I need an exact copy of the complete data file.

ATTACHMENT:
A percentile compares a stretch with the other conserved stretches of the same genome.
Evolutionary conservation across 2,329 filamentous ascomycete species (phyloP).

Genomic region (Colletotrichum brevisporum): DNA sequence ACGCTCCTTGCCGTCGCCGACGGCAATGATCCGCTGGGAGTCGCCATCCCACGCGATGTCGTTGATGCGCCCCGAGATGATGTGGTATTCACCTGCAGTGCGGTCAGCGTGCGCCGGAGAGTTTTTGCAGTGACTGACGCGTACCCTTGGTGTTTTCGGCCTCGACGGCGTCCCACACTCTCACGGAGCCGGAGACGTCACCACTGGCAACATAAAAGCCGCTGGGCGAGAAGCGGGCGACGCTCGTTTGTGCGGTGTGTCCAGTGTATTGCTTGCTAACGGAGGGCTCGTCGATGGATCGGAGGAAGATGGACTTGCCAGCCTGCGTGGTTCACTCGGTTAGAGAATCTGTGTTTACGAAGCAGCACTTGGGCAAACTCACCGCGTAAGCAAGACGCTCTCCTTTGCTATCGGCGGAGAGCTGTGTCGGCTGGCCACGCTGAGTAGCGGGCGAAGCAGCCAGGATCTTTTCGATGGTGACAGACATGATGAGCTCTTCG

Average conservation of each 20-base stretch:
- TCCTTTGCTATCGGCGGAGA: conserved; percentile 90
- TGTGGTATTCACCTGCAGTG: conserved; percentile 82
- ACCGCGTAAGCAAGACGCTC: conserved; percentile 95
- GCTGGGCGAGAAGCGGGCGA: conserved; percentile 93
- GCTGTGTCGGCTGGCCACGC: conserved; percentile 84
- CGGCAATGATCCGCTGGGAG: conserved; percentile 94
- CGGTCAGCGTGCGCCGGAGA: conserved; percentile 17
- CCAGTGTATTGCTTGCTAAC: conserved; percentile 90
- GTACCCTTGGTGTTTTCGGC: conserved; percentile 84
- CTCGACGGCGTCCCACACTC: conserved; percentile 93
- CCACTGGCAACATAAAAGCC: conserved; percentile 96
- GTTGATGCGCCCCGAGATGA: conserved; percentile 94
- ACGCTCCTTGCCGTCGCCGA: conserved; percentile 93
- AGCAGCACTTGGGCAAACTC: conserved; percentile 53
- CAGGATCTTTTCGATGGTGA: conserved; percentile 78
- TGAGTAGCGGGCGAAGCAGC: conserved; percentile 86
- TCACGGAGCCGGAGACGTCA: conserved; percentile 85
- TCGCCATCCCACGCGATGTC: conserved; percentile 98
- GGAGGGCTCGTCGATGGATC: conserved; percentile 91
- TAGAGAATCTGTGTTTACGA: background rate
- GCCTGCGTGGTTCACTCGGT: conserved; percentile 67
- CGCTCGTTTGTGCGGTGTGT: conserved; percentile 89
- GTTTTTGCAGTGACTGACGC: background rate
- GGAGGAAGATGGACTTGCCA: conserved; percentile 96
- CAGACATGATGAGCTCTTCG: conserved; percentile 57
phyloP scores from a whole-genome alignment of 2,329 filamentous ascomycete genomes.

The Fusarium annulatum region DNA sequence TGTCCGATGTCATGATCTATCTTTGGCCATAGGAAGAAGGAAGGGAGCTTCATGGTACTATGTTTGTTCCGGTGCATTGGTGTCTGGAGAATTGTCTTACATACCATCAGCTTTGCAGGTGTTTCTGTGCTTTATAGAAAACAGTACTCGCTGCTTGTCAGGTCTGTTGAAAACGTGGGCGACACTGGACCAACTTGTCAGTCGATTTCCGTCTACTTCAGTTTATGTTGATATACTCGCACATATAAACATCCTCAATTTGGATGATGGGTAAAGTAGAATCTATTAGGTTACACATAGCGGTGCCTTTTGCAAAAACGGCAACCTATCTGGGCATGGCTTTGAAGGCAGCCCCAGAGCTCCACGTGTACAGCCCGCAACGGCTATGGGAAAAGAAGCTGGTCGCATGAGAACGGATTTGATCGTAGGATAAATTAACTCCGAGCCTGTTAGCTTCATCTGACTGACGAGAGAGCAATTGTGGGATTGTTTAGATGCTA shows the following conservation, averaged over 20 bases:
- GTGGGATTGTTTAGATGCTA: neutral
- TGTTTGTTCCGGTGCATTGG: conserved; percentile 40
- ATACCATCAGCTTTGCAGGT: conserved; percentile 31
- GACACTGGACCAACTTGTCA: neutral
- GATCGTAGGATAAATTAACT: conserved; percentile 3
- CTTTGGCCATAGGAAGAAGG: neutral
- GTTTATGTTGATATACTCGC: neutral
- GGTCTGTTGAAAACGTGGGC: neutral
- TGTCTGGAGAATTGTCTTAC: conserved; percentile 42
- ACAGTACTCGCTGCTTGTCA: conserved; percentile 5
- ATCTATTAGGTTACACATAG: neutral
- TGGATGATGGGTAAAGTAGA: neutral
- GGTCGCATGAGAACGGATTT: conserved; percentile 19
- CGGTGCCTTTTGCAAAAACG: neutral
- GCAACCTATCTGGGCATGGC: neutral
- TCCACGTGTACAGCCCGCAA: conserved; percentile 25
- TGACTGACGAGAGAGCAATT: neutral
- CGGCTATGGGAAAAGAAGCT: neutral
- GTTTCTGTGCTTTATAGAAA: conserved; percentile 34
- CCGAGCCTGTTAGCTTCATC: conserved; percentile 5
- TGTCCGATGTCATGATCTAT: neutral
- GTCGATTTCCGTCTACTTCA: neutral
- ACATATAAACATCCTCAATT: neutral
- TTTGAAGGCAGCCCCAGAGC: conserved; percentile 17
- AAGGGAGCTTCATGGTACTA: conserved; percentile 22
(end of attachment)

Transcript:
A percentile compares a stretch with the other conserved stretches of the same genome.
Evolutionary conservation across 2,329 filamentous ascomycete species (phyloP).

Genomic region (Colletotrichum brevisporum): DNA sequence ACGCTCCTTGCCGTCGCCGACGGCAATGATCCGCTGGGAGTCGCCATCCCACGCGATGTCGTTGATGCGCCCCGAGATGATGTGGTATTCACCTGCAGTGCGGTCAGCGTGCGCCGGAGAGTTTTTGCAGTGACTGACGCGTACCCTTGGTGTTTTCGGCCTCGACGGCGTCCCACACTCTCACGGAGCCGGAGACGTCACCACTGGCAACATAAAAGCCGCTGGGCGAGAAGCGGGCGACGCTCGTTTGTGCGGTGTGTCCAGTGTATTGCTTGCTAACGGAGGGCTCGTCGATGGATCGGAGGAAGATGGACTTGCCAGCCTGCGTGGTTCACTCGGTTAGAGAATCTGTGTTTACGAAGCAGCACTTGGGCAAACTCACCGCGTAAGCAAGACGCTCTCCTTTGCTATCGGCGGAGAGCTGTGTCGGCTGGCCACGCTGAGTAGCGGGCGAAGCAGCCAGGATCTTTTCGATGGTGACAGACATGATGAGCTCTTCG

Average conservation of each 20-base stretch:
- TCCTTTGCTATCGGCGGAGA: conserved; percentile 90
- TGTGGTATTCACCTGCAGTG: conserved; percentile 82
- ACCGCGTAAGCAAGACGCTC: conserved; percentile 95
- GCTGGGCGAGAAGCGGGCGA: conserved; percentile 93
- GCTGTGTCGGCTGGCCACGC: conserved; percentile 84
- CGGCAATGATCCGCTGGGAG: conserved; percentile 94
- CGGTCAGCGTGCGCCGGAGA: conserved; percentile 17
- CCAGTGTATTGCTTGCTAAC: conserved; percentile 90
- GTACCCTTGGTGTTTTCGGC: conserved; percentile 84
- CTCGACGGCGTCCCACACTC: conserved; percentile 93
- CCACTGGCAACATAAAAGCC: conserved; percentile 96
- GTTGATGCGCCCCGAGATGA: conserved; percentile 94
- ACGCTCCTTGCCGTCGCCGA: conserved; percentile 93
- AGCAGCACTTGGGCAAACTC: conserved; percentile 53
- CAGGATCTTTTCGATGGTGA: conserved; percentile 78
- TGAGTAGCGGGCGAAGCAGC: conserved; percentile 86
- TCACGGAGCCGGAGACGTCA: conserved; percentile 85
- TCGCCATCCCACGCGATGTC: conserved; percentile 98
- GGAGGGCTCGTCGATGGATC: conserved; percentile 91
- TAGAGAATCTGTGTTTACGA: background rate
- GCCTGCGTGGTTCACTCGGT: conserved; percentile 67
- CGCTCGTTTGTGCGGTGTGT: conserved; percentile 89
- GTTTTTGCAGTGACTGACGC: background rate
- GGAGGAAGATGGACTTGCCA: conserved; percentile 96
- CAGACATGATGAGCTCTTCG: conserved; percentile 57
phyloP scores from a whole-genome alignment of 2,329 filamentous ascomycete genomes.

The Fusarium annulatum region DNA sequence TGTCCGATGTCATGATCTATCTTTGGCCATAGGAAGAAGGAAGGGAGCTTCATGGTACTATGTTTGTTCCGGTGCATTGGTGTCTGGAGAATTGTCTTACATACCATCAGCTTTGCAGGTGTTTCTGTGCTTTATAGAAAACAGTACTCGCTGCTTGTCAGGTCTGTTGAAAACGTGGGCGACACTGGACCAACTTGTCAGTCGATTTCCGTCTACTTCAGTTTATGTTGATATACTCGCACATATAAACATCCTCAATTTGGATGATGGGTAAAGTAGAATCTATTAGGTTACACATAGCGGTGCCTTTTGCAAAAACGGCAACCTATCTGGGCATGGCTTTGAAGGCAGCCCCAGAGCTCCACGTGTACAGCCCGCAACGGCTATGGGAAAAGAAGCTGGTCGCATGAGAACGGATTTGATCGTAGGATAAATTAACTCCGAGCCTGTTAGCTTCATCTGACTGACGAGAGAGCAATTGTGGGATTGTTTAGATGCTA shows the following conservation, averaged over 20 bases:
- GTGGGATTGTTTAGATGCTA: neutral
- TGTTTGTTCCGGTGCATTGG: conserved; percentile 40
- ATACCATCAGCTTTGCAGGT: conserved; percentile 31
- GACACTGGACCAACTTGTCA: neutral
- GATCGTAGGATAAATTAACT: conserved; percentile 3
- CTTTGGCCATAGGAAGAAGG: neutral
- GTTTATGTTGATATACTCGC: neutral
- GGTCTGTTGAAAACGTGGGC: neutral
- TGTCTGGAGAATTGTCTTAC: conserved; percentile 42
- ACAGTACTCGCTGCTTGTCA: conserved; percentile 5
- ATCTATTAGGTTACACATAG: neutral
- TGGATGATGGGTAAAGTAGA: neutral
- GGTCGCATGAGAACGGATTT: conserved; percentile 19
- CGGTGCCTTTTGCAAAAACG: neutral
- GCAACCTATCTGGGCATGGC: neutral
- TCCACGTGTACAGCCCGCAA: conserved; percentile 25
- TGACTGACGAGAGAGCAATT: neutral
- CGGCTATGGGAAAAGAAGCT: neutral
- GTTTCTGTGCTTTATAGAAA: conserved; percentile 34
- CCGAGCCTGTTAGCTTCATC: conserved; percentile 5
- TGTCCGATGTCATGATCTAT: neutral
- GTCGATTTCCGTCTACTTCA: neutral
- ACATATAAACATCCTCAATT: neutral
- TTTGAAGGCAGCCCCAGAGC: conserved; percentile 17
- AAGGGAGCTTCATGGTACTA: conserved; percentile 22